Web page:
• Requests for transactions associated with non-Delaware addresses and termination from the expedited audit for not complying violate substantive due process as deliberate and arbitrary abuses of power.
  • Delaware demands documents it lacks authority to take in violation of the takings clause.
  • Many of the information requests are ex post facto because they penalize the failure to keep records companies were not previously obligated to keep until S.B. 13 was passed in 2017.

 

Delaware claims the federal cases are not yet ripe and should be dismissed. The state also claims the companies failed to state claims in part because Delaware interprets the federal common law from the Texas trilogy of cases differently.

 

In only the AT&T case, Delaware asked for the case to be stayed or the District Court to decline jurisdiction because of a pending state action regarding Delaware’s escheat laws and the state court needs the opportunity to address those issues before the federal court proceeds.

 

In December 2019, the companies filed suit alleging violations of constitutional and federal law. Delaware responded by filing suit in the Chancery Court only against AT&T, seeking enforcement of the administrative subpoena. In January 2020, Delaware filed motions to dismiss the federal cases, and the parties filed motions to keep the cases in federal court.

 

UPPO will continue to monitor and report on these cases as noteworthy developments occur.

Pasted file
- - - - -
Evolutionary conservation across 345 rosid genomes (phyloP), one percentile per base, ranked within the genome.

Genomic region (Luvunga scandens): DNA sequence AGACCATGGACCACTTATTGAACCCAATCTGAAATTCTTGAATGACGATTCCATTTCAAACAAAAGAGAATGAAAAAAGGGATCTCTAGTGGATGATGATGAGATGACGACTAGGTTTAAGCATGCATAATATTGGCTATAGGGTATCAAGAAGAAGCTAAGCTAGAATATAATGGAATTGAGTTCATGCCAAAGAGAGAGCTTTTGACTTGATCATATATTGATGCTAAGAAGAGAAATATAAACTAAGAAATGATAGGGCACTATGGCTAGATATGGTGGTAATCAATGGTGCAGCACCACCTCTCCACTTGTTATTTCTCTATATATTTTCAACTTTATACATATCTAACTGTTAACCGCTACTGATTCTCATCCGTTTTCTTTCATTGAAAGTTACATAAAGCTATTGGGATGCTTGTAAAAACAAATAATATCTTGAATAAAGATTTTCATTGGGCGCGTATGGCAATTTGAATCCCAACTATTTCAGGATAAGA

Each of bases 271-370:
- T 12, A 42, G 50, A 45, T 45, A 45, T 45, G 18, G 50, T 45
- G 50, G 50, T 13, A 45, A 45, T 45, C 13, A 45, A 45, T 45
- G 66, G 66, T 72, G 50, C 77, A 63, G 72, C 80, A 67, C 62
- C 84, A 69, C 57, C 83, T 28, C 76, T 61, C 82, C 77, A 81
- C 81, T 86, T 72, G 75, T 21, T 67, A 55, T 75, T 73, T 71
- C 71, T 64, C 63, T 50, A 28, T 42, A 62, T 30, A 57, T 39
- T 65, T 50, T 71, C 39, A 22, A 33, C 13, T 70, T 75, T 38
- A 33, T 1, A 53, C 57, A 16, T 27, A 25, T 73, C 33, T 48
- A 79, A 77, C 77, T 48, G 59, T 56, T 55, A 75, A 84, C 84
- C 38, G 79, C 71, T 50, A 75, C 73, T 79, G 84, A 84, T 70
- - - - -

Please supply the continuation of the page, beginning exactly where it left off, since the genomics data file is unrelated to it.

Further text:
Tags:  Delaware  litigation  unclaimed property 

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Court Upholds Delaware’s Subpoena Power

Posted By Administration, Thursday, June 4, 2020

A May 21, 2020, Delaware Chancery Court opinion was a win for the state of Delaware in its ongoing battle with Univar Inc. Vice Chancellor Joseph R. Slights III denied a motion to dismiss from Univar, which argued that the state did not satisfy the statutory prerequisites to enforce a subpoena.

 

On Dec. 11, 2015, Delaware notified Univar it would be subject to an unclaimed property examination, conducted by Kelmar. Upon receiving document requests from Kelmar, Univar objected, citing confidentiality concerns, Kelmar’s self-interest, the estimation process and other aspects of the audit. According to Univar’s complaint, Delaware rejected or ignored the objections and continued to do so for more than two years.

 

On Oct. 30, 2018, the state issued a subpoena for the records Kelmar had previously requested. Univar declined to comply and filed a District Court action challenging the constitutionality of Delaware’s unclaimed property laws, updated in 2017 following the Temple-Inland decision. The state responded by filing a complaint in the Chancery Court, seeking an order enforcing the subpoena.

 

On September 17, 2019, the District Court ruled that many of Univar’s claims lacked “ripeness.” As such, she dismissed the majority of claims, keeping just two alive, pending a decision from the Chancery Court whether to enforce a Delaware subpoena.